This mystery "drives not only how this star works, our sun, but also all the stars in the universe," Young said.

Why it won't melt

Clearly, a spacecraft the size of a small car flying that close to the sun needs some serious protection.

The Parker Solar Probe actually won't be facing the million-degree temperatures that the sun generates. It's important to note there is a difference between temperature and heat. Temperature measures how fast particles are moving, while heat measures the total amount of energy that is transferred. The particles may be moving fast but if there are few of them they won't transfer that heat.

Scientists explain it this way: It's the difference between putting your hand in an oven (not touching anything) and in a pot of hot water. Your hand would burn in the water because it is in contact with many more particles compared to in the oven, where it could withstand the same temperature for a longer duration.

Since the sun's corona isn't very dense, the spacecraft won't be interacting with many particles.

That being said, it will still have to endure temperatures near 1,400 C.

For that, it is equipped with a white ceramic shield — built out of reinforced carbon and carbon foam — that will only ever face the sun. The solar arrays that provide power to the probe retract upon each close approach, so little is exposed to the sun's powerful rays, while a cooling system also helps to prevent the spacecraft from frying.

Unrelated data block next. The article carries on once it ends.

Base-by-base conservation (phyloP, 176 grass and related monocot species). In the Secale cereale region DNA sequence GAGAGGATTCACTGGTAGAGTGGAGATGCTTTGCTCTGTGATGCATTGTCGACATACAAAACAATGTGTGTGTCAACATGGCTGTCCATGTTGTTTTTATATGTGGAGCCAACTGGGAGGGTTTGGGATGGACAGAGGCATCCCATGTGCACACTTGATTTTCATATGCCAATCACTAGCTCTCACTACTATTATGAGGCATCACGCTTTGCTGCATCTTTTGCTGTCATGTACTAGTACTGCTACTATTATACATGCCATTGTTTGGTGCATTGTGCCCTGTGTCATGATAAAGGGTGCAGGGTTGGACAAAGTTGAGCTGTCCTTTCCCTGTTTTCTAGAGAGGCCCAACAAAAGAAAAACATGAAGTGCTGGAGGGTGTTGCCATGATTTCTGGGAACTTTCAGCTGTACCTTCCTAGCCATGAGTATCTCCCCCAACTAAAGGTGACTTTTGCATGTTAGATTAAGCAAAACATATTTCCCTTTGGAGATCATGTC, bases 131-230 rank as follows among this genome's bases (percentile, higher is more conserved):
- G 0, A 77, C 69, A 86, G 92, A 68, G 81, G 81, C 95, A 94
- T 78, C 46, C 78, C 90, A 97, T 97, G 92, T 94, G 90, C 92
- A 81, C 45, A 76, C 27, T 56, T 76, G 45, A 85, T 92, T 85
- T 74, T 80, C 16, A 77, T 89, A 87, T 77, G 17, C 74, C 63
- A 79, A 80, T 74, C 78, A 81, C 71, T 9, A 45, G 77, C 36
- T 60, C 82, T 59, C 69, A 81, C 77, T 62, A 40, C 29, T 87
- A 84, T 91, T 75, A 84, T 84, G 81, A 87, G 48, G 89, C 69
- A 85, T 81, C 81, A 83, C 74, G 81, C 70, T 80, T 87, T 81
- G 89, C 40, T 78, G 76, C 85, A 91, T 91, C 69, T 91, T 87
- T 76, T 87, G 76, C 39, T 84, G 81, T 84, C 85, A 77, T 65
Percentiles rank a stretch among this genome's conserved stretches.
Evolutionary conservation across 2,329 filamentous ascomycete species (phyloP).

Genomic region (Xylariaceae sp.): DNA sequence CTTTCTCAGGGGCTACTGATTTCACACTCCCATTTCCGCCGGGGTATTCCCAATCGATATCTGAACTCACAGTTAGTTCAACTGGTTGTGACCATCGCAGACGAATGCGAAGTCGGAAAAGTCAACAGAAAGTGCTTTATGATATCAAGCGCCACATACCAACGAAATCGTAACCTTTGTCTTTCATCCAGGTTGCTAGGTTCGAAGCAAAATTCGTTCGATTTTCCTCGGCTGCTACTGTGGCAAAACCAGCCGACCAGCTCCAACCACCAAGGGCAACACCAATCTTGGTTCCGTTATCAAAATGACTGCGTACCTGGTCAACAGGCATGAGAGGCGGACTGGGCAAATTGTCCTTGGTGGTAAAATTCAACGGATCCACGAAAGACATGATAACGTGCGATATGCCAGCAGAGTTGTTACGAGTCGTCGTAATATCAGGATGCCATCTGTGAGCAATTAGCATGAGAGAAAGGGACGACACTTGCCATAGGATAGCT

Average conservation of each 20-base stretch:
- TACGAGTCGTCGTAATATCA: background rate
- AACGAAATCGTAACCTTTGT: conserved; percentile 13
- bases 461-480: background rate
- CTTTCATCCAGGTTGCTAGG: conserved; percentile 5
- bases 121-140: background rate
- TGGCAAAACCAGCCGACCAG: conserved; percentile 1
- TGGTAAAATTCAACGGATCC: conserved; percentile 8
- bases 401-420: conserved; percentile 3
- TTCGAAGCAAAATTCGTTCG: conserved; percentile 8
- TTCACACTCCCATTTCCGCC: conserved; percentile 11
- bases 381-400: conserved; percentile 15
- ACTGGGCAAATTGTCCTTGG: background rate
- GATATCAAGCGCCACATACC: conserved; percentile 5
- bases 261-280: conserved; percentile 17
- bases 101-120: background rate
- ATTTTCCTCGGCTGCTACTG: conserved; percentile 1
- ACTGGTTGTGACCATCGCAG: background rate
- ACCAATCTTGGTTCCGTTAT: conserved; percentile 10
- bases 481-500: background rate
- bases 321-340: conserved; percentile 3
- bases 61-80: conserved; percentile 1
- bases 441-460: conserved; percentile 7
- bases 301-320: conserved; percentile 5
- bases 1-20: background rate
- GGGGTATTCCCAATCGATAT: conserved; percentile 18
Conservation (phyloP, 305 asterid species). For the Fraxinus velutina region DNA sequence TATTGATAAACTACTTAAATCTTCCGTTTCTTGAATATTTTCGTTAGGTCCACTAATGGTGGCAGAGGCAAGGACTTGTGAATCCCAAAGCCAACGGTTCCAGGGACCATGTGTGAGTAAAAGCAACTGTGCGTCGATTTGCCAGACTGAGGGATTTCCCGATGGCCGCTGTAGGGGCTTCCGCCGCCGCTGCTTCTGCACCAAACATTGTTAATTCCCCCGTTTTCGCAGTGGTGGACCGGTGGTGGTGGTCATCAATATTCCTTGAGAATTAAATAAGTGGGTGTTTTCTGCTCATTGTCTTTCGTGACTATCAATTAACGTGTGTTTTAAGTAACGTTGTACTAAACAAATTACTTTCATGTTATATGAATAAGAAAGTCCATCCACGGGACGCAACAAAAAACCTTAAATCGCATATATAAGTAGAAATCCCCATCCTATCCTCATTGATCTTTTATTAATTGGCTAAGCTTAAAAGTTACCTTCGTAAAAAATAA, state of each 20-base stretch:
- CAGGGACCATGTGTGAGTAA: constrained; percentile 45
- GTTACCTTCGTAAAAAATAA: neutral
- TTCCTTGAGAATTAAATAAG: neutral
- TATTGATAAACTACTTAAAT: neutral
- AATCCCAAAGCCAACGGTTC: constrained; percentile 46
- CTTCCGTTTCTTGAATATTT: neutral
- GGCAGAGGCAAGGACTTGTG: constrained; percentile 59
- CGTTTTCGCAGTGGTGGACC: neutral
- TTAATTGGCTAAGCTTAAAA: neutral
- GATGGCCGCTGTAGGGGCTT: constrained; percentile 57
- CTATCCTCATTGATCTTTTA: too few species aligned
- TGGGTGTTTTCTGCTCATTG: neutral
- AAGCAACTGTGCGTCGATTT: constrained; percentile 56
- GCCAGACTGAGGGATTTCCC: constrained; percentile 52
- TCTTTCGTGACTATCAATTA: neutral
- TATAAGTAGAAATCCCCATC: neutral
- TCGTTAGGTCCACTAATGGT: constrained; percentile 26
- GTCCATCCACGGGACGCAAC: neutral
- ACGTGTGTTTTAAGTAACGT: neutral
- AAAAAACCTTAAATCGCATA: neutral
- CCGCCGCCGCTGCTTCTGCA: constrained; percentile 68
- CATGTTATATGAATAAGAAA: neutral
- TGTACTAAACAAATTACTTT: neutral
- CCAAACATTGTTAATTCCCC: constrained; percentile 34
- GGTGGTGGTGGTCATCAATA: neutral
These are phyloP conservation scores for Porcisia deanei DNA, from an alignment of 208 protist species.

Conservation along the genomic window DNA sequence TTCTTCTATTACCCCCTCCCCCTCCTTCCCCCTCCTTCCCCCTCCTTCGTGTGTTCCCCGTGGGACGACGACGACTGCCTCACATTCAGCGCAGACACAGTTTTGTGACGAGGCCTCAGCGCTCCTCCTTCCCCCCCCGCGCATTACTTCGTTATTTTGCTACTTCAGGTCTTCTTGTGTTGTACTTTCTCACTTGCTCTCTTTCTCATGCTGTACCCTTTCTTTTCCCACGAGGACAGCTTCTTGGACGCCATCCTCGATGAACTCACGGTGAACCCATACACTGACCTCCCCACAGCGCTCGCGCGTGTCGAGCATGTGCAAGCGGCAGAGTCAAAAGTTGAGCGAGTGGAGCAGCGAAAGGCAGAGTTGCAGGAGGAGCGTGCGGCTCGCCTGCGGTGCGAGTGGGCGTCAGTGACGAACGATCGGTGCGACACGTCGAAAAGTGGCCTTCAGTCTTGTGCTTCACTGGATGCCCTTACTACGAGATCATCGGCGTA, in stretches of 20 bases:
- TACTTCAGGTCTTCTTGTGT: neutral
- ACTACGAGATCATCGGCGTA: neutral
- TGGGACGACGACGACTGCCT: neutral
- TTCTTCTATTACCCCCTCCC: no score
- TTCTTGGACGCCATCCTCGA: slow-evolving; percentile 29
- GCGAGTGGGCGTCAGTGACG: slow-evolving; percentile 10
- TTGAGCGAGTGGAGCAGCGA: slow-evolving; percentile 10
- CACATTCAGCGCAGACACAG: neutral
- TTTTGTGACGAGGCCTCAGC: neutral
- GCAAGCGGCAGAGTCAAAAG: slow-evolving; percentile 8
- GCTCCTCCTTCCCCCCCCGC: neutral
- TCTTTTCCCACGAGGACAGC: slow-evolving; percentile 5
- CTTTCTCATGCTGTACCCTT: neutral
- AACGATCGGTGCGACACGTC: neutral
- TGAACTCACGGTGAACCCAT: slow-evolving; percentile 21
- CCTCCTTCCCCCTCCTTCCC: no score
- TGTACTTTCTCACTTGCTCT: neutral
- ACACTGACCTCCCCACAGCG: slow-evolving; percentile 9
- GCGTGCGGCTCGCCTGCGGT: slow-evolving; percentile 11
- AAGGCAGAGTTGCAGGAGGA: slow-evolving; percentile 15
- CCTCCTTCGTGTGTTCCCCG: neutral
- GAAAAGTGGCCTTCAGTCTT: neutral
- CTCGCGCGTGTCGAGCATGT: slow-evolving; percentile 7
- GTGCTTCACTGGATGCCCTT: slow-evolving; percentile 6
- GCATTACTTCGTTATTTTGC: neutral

It takes eight minutes for the sun's light to reach us, and the same goes for any message from the probe. Being so close to the sun, the autonomous spacecraft needs to be able to make quick decisions.

Getting there

If all goes well, the Parker Solar Probe will launch on Aug. 6 and arrive safely on Nov. 1. It will then begin its 88-day orbit of the sun that will take it out past Venus. At its closest approach, which will be in 2024, it will be travelling 692,000 km/h.

The probe will complete 24 orbits with seven gravity assists around Venus that will help it pick up speed.

This isn't the first mission to study the sun. NASA has launched several, including the ongoing Solar Dynamics Observatory and the Solar and Heliospheric Observatory.

A look at the orbit of the Parker Solar Probe. (NASA/Johns Hopkins APL)

Two other spacecraft have had close flybys, though not nearly as close as the Parker Solar Probe's route. In 1974, Helios 1 passed within 45 million kilometres of the sun's surface, and Helios 2 within 43.4 million kilometres two years later.

"We've done so much science by looking at the star. We've looked at it every single different way you can imagine. We've looked at it in every wavelength, we've travelled in beyond the orbit of Mercury even," Fox said.

"But we need to get into this action region. Into this region where all these mysteries are really occurring. And that's why we're doing this kind of daring journey."


Nicole Mortillaro

Senior reporter, science

Based in Toronto, Nicole covers all things science for CBC News. As an amateur astronomer, Nicole can be found looking up at the night sky appreciating the marvels of our universe. She is the editor of the Journal of the Royal Astronomical Society of Canada and the author of several books. In 2021, she won the Kavli Science Journalism Award from the American Association for the Advancement of Science for a Quirks and Quarks audio special on the history and future of Black people in science. You can send her story ideas at